The other week I drove from Washington, DC to the coast of Connecticut for the Poetry by the Sea conference. There I joined a panel of scholars honoring African American poet and novelist Margaret Walker. Her works include the award-winning poem For My People (1942) and the novel Jubilee (1966), based on the story of her great-grandmother during the slavery era.
This year marks the centennial of Walker’s birth, and so Jackson State University, where she nurtured generations of writers for decades, has organized events to celebrate. Hopefully by December the world will know Walker’s vital work much better.
I first encountered her work nearly 15 years ago in research that led to my book, Soul of a People: The WPA Writers’ Project Uncovers Depression America. Along the way I found stories of many writers who came out of the Federal Writers’ Project and became more famous than Walker – including Saul Bellow, John Cheever, Zora Neale Hurston and Ralph Ellison. But I was struck by Walker’s experience as a young woman in the 1930s. She described how she and other young people in Chicago got on their feet with jobs as WPA writers. With a meager paycheck from the government, they took assignments to write about life in Chicago during one of the country’s darkest hours. Along the way, they found their true voices.
Walker grew up in segregated Alabama, a minister’s daughter, and after college she was prepared to marry a young minister when her mother urged her to chart a new path. So Margaret applied to the WPA (better known for its public works construction projects) and reported to a cavernous warehouse office in downtown Chicago. There she met other young writers Richard Wright and Nelson Algren.
The group in Chicago, Walker recalled, fostered “what nobody believed was possible at that time -- a renaissance of the arts and American culture… and some of the most valued friendships in the literary history of the period.” She said in that moment she saw an end to the “long isolation of the Negro artist.” Wright, too, came from the South, with just seven years of school. In time he would become poet of the Great Migration, as Isabel Wilkerson writes in The Warmth of Other Suns.
As I studied Walker’s correspondence with her friends for Soul of a People, what struck me was how in that moment of national crisis these young people managed to connect with each other across conventional divides of race, gender, age and education. Those friendships also involved the tensions and drama involved in any relationship. Even after Wright moved from Chicago to New York in 1937 on his road to literary stardom, bursting on the national scene with the bestselling novel Native Son, he kept up correspondence with Walker and Algren (see my piece in the American Scholar). But Wright was a complex and conflicted personality, and no relationship with him was easy.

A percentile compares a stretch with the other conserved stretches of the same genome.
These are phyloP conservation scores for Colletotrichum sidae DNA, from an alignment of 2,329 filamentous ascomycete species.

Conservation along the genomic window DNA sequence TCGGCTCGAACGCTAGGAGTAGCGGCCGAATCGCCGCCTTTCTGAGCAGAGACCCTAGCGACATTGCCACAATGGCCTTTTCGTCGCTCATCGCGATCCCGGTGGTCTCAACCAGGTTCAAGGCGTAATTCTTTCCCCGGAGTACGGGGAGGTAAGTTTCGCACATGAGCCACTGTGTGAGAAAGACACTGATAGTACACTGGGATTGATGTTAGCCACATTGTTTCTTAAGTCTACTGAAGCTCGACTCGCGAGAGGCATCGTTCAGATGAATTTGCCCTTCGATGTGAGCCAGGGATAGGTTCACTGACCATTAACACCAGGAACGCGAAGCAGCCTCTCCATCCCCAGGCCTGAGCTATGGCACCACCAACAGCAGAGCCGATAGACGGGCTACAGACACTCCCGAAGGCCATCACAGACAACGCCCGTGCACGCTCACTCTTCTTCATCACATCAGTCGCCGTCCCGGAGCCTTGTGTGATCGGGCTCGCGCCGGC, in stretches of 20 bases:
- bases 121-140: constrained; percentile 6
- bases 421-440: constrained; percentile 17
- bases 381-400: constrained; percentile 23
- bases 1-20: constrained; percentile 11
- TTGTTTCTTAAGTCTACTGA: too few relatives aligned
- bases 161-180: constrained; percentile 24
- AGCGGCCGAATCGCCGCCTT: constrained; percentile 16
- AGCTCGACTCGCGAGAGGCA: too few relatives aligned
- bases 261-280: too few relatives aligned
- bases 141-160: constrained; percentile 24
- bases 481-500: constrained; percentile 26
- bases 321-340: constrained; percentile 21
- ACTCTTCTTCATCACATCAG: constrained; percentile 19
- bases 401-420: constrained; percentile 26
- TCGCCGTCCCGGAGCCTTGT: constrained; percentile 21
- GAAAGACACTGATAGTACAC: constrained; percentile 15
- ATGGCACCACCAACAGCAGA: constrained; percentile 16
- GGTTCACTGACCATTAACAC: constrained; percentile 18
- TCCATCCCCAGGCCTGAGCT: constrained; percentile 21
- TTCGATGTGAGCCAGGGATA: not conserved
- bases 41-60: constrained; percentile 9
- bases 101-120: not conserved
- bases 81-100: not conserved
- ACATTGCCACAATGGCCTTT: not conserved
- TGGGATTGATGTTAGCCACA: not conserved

This tension and vitality lies at the heart of My People, a feature screenplay based on Soul of a People that received the Writers’ Guild of America (WGA) Screenplay Reading Series award. Margaret Walker is a pivotal character in that drama, which I co-wrote with screenwriter Jim McGrath.
The story unfolds against a backdrop of suspicion and fear that swirled across America as a Texas congressman investigated the WPA with the House Committee Investigating Un-American Activities. A precursor to Senator Joe McCarthy’s red-baiting investigation years later, the committee interrogated witnesses and raided offices across Chicago, claiming to have a list of suspected communists in that city, ranging from 144 newspaper reporters and 112 lawyers to 514 milkmen. Meanwhile the WPA writers were interviewing a comparable range of Chicagoans to share their life experiences.
When our screenplay received a stage reading from the WGA in New York in 2013, I was thrilled to see the drama come alive on stage and witness how the standing-room audience responded. They laughed, cried and applauded, mainly for Margaret. The script brings the chance for the universal story in Soul of a People to reach a new medium and range of audiences, and another way to share Margaret Walker’s singular voice.